As the fall semester of 2004 loomed, the company was on the verge of a crisis. Over the summer membership had almost doubled, to 200,000. That was good and bad. “We were just lucky it wasn’t completely bringing down the architecture,” says Moskovitz. Zuckerberg and Moskovitz had decided not to return to Harvard that fall so that they could focus on the company. But now they needed money. At this point a Silicon Valley startup would typically solicit venture capitalists to make a cash infusion in return for a very big chunk of the company, as much as a third. Zuckerberg didn’t want to give up that much control.

Parker called his friend Reid Hoffman, the founder of LinkedIn and a key member of an important Silicon Valley subculture — the wealthy former leaders of PayPal. Hoffman arranged for Parker and Zuckerberg to meet with PayPal’s onetime CEO Peter Thiel, now a private investor. When the Facebook boys made their presentation (Zuckerberg in his usual Adidas flip-flops), Thiel was impressed, especially with what was happening at colleges where Facebook was newly introduced. Within days it typically captured almost the entire student body.

Thiel then made what may be one of the great investments of all time. He agreed to lend $500,000, which would convert into a 10.2% stake in the company, giving the company a valuation of $4.9 million. That was lower than other offers, but Zuckerberg was pleased to have found an investor who seemed to trust him. The extent of Thiel’s early advice to Zuckerberg: “Just don’t fuck it up.” Thiel sold a large amount of his stock in 2009; his remaining shares are worth several hundred million dollars.

During the fall, the originally static Facebook had already started evolving into the revolutionary medium it is today by adding new features like “the wall,” which allowed anyone to write on a friend’s profile. Membership reached 500,000 by October, and it was soon clear that even Thiel’s money wasn’t enough to pay for the company’s growing infrastructure. But Zuckerberg remained deeply wary of Silicon Valley moneymen. Their thinking was short-term, he felt. His was epic.

Through a classmate whose father worked at the Washington Post Co., Zuckerberg had struck up a friendship with CEO Donald Graham, a member of the family that has controlled the Washington Post since the 1930s. Graham, who was immersed in building the company’s own web businesses, recalls being immediately taken. “I thought it was a simply stunning business idea,” he says, and made Zuckerberg an investment offer more spontaneously than any he has made before or since. Zuckerberg was impressed with how different Graham was from a bloodthirsty VC. “I was just blown away by the difference in culture — that it’s just such a long-term focus there. I was just like, ‘Wow, I want to be more like this guy.’ And that’s when I seriously started thinking about doing another [investment] round.”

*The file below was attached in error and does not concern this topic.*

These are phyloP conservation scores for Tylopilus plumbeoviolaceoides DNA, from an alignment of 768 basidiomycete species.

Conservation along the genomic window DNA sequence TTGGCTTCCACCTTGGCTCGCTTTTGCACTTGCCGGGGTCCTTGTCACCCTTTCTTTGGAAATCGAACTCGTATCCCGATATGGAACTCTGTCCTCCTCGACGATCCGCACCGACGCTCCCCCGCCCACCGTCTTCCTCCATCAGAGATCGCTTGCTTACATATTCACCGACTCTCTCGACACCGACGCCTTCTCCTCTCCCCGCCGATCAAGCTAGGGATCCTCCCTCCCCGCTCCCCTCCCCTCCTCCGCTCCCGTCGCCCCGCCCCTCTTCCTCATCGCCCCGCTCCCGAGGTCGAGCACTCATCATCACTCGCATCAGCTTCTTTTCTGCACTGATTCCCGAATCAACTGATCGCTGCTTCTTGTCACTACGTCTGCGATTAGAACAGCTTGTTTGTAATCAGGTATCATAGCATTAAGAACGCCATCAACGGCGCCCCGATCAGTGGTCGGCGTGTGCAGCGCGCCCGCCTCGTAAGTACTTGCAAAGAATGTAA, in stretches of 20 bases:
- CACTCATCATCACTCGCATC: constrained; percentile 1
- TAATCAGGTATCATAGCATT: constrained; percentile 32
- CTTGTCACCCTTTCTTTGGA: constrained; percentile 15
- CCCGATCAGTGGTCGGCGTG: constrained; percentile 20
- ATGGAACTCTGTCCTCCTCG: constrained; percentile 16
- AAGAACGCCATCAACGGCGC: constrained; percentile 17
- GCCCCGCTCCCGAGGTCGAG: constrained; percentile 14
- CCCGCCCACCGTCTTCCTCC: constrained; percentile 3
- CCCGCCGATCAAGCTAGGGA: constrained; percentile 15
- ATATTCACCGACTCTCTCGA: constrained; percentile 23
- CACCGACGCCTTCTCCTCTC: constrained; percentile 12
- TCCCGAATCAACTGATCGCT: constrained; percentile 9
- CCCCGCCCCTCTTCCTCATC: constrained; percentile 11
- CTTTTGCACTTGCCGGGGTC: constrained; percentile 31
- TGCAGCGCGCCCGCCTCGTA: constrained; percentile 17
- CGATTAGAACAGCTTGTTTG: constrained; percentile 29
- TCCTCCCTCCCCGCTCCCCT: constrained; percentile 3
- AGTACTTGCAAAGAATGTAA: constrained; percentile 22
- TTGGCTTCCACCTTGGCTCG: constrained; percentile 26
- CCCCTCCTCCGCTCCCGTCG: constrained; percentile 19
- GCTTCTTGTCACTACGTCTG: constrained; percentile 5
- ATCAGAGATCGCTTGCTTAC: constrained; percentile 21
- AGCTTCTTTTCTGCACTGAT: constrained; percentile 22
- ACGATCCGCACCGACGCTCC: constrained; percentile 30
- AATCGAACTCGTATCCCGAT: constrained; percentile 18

As soon as word got out that Facebook was contemplating an investment, the Silicon Valley greed machine kicked into high gear. By February, 12 venture capital firms, four major tech companies, and the Post company were pursuing an investing deal. Viacom suddenly expressed interest in buying the company outright for $75 million, which would have put about $35 million in Zuckerberg’s pocket for a year’s work. But he had no interest in selling. The Post offer came in at $6 million for 10% ownership, valuing the company at $60 million. Ron Conway, a veteran investor who was advising Parker, told him, “My God! Take it! Close that sucker!” After a bit more haggling, a deal seemed to be done. Until another party entered the picture.

The Accel Partners VC firm was looking for a bigger score. After making its mark in the 1990s with a series of software and telecom investments, the Palo Alto firm had missed out on social-media opportunities. Kevin Efrusy, a junior member of the Accel team, had heard about Facebook from a Stanford University grad student interning at Accel and started making overtures. Parker declined to return his phone calls at first, thinking the VC firm had lost its mojo. Finally, on April Fool’s Day, 2005, Efrusy decided to just walk over to Facebook’s office. The two executives he encountered, Moskovitz and Matt Cohler (a recruit from LinkedIn), were struggling to assemble office furniture from Ikea. Moskovitz’s head was bleeding from hitting a piece of furniture, and Cohler’s pants were torn after getting caught on a nail. But their presentation of the business was brilliant, Efrusy recalls. Four days later Efrusy again walked down University Avenue to Facebook’s office, barged into a meeting, and slapped a term sheet on the table. It topped the Washington Post terms by far, a $10 million investment valuing Facebook at $80 million. (The deal eventually reached $12.7 million and a valuation of just under $98 million.) After Efrusy left, the young entrepreneurs looked at one another in jubilation. Eighty million? Amazing! “But what about the Post?” Zuckerberg asked. Nobody had a good answer.

That night Accel’s co-managing partner, Jim Breyer, a Silicon Valley heavyweight who’s also a director of Wal-Mart, hosted a dinner for Facebook’s leaders at the elegant Village Pub near Palo Alto. The Pub is known for its wine list, and Breyer, a connoisseur, ordered a $400 bottle of Quilceda Creek Cabernet. Zuckerberg, still only 20, ordered a Sprite. Breyer was doing everything he could to loosen Zuckerberg up. But Zuckerberg remained uncomfortable about something. Then he started to tune out, Matt Cohler noticed.